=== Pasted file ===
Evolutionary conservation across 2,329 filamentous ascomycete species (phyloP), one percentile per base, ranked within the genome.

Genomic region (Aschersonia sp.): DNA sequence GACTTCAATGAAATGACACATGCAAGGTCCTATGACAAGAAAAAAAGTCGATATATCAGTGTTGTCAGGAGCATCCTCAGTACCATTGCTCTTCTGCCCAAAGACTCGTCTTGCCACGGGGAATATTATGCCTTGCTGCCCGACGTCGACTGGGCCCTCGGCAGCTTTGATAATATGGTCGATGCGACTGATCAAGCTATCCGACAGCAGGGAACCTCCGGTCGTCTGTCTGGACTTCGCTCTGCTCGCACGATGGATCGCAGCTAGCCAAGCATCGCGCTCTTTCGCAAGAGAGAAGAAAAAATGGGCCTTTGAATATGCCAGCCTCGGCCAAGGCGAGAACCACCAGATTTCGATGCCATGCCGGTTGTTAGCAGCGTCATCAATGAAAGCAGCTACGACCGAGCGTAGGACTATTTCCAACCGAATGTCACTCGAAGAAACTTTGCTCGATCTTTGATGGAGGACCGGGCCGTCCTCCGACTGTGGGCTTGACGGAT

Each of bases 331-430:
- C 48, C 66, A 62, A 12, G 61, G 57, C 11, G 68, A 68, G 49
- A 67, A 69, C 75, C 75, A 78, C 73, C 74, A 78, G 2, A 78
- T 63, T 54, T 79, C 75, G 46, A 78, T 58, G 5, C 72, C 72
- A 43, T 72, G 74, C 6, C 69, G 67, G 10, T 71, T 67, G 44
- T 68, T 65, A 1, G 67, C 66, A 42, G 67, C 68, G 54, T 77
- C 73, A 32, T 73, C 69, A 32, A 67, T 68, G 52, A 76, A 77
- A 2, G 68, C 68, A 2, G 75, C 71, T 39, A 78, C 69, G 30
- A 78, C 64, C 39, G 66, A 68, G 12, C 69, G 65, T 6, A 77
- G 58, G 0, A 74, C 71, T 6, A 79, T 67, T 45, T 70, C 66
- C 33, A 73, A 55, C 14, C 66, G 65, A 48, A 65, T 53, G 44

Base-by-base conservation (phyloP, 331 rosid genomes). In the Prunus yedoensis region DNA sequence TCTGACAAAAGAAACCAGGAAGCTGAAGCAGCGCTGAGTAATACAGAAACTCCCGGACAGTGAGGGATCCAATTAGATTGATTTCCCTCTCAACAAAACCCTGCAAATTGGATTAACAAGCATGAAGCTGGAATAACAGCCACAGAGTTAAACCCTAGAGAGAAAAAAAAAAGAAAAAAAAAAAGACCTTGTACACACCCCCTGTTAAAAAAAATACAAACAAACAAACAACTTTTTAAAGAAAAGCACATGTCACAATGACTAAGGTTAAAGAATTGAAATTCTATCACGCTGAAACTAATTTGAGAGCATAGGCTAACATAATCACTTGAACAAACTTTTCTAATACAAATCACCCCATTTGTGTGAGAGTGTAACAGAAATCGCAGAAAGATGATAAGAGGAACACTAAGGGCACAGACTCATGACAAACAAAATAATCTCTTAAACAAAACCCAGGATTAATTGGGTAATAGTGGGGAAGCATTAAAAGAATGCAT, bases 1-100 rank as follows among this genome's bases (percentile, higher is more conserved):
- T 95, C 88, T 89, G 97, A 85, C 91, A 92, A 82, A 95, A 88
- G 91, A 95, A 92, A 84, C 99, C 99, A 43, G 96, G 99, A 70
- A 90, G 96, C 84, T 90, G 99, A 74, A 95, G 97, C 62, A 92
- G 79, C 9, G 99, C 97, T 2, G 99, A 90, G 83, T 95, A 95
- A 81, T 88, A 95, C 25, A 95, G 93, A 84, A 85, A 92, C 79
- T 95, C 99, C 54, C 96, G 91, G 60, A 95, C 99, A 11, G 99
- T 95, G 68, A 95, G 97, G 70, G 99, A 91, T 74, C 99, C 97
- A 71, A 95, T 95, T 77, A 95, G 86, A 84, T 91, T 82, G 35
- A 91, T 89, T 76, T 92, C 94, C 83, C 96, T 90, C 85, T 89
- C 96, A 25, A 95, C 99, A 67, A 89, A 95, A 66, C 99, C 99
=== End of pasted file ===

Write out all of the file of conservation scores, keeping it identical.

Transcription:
Evolutionary conservation across 2,329 filamentous ascomycete species (phyloP), one percentile per base, ranked within the genome.

Genomic region (Aschersonia sp.): DNA sequence GACTTCAATGAAATGACACATGCAAGGTCCTATGACAAGAAAAAAAGTCGATATATCAGTGTTGTCAGGAGCATCCTCAGTACCATTGCTCTTCTGCCCAAAGACTCGTCTTGCCACGGGGAATATTATGCCTTGCTGCCCGACGTCGACTGGGCCCTCGGCAGCTTTGATAATATGGTCGATGCGACTGATCAAGCTATCCGACAGCAGGGAACCTCCGGTCGTCTGTCTGGACTTCGCTCTGCTCGCACGATGGATCGCAGCTAGCCAAGCATCGCGCTCTTTCGCAAGAGAGAAGAAAAAATGGGCCTTTGAATATGCCAGCCTCGGCCAAGGCGAGAACCACCAGATTTCGATGCCATGCCGGTTGTTAGCAGCGTCATCAATGAAAGCAGCTACGACCGAGCGTAGGACTATTTCCAACCGAATGTCACTCGAAGAAACTTTGCTCGATCTTTGATGGAGGACCGGGCCGTCCTCCGACTGTGGGCTTGACGGAT

Each of bases 331-430:
- C 48, C 66, A 62, A 12, G 61, G 57, C 11, G 68, A 68, G 49
- A 67, A 69, C 75, C 75, A 78, C 73, C 74, A 78, G 2, A 78
- T 63, T 54, T 79, C 75, G 46, A 78, T 58, G 5, C 72, C 72
- A 43, T 72, G 74, C 6, C 69, G 67, G 10, T 71, T 67, G 44
- T 68, T 65, A 1, G 67, C 66, A 42, G 67, C 68, G 54, T 77
- C 73, A 32, T 73, C 69, A 32, A 67, T 68, G 52, A 76, A 77
- A 2, G 68, C 68, A 2, G 75, C 71, T 39, A 78, C 69, G 30
- A 78, C 64, C 39, G 66, A 68, G 12, C 69, G 65, T 6, A 77
- G 58, G 0, A 74, C 71, T 6, A 79, T 67, T 45, T 70, C 66
- C 33, A 73, A 55, C 14, C 66, G 65, A 48, A 65, T 53, G 44

Base-by-base conservation (phyloP, 331 rosid genomes). In the Prunus yedoensis region DNA sequence TCTGACAAAAGAAACCAGGAAGCTGAAGCAGCGCTGAGTAATACAGAAACTCCCGGACAGTGAGGGATCCAATTAGATTGATTTCCCTCTCAACAAAACCCTGCAAATTGGATTAACAAGCATGAAGCTGGAATAACAGCCACAGAGTTAAACCCTAGAGAGAAAAAAAAAAGAAAAAAAAAAAGACCTTGTACACACCCCCTGTTAAAAAAAATACAAACAAACAAACAACTTTTTAAAGAAAAGCACATGTCACAATGACTAAGGTTAAAGAATTGAAATTCTATCACGCTGAAACTAATTTGAGAGCATAGGCTAACATAATCACTTGAACAAACTTTTCTAATACAAATCACCCCATTTGTGTGAGAGTGTAACAGAAATCGCAGAAAGATGATAAGAGGAACACTAAGGGCACAGACTCATGACAAACAAAATAATCTCTTAAACAAAACCCAGGATTAATTGGGTAATAGTGGGGAAGCATTAAAAGAATGCAT, bases 1-100 rank as follows among this genome's bases (percentile, higher is more conserved):
- T 95, C 88, T 89, G 97, A 85, C 91, A 92, A 82, A 95, A 88
- G 91, A 95, A 92, A 84, C 99, C 99, A 43, G 96, G 99, A 70
- A 90, G 96, C 84, T 90, G 99, A 74, A 95, G 97, C 62, A 92
- G 79, C 9, G 99, C 97, T 2, G 99, A 90, G 83, T 95, A 95
- A 81, T 88, A 95, C 25, A 95, G 93, A 84, A 85, A 92, C 79
- T 95, C 99, C 54, C 96, G 91, G 60, A 95, C 99, A 11, G 99
- T 95, G 68, A 95, G 97, G 70, G 99, A 91, T 74, C 99, C 97
- A 71, A 95, T 95, T 77, A 95, G 86, A 84, T 91, T 82, G 35
- A 91, T 89, T 76, T 92, C 94, C 83, C 96, T 90, C 85, T 89
- C 96, A 25, A 95, C 99, A 67, A 89, A 95, A 66, C 99, C 99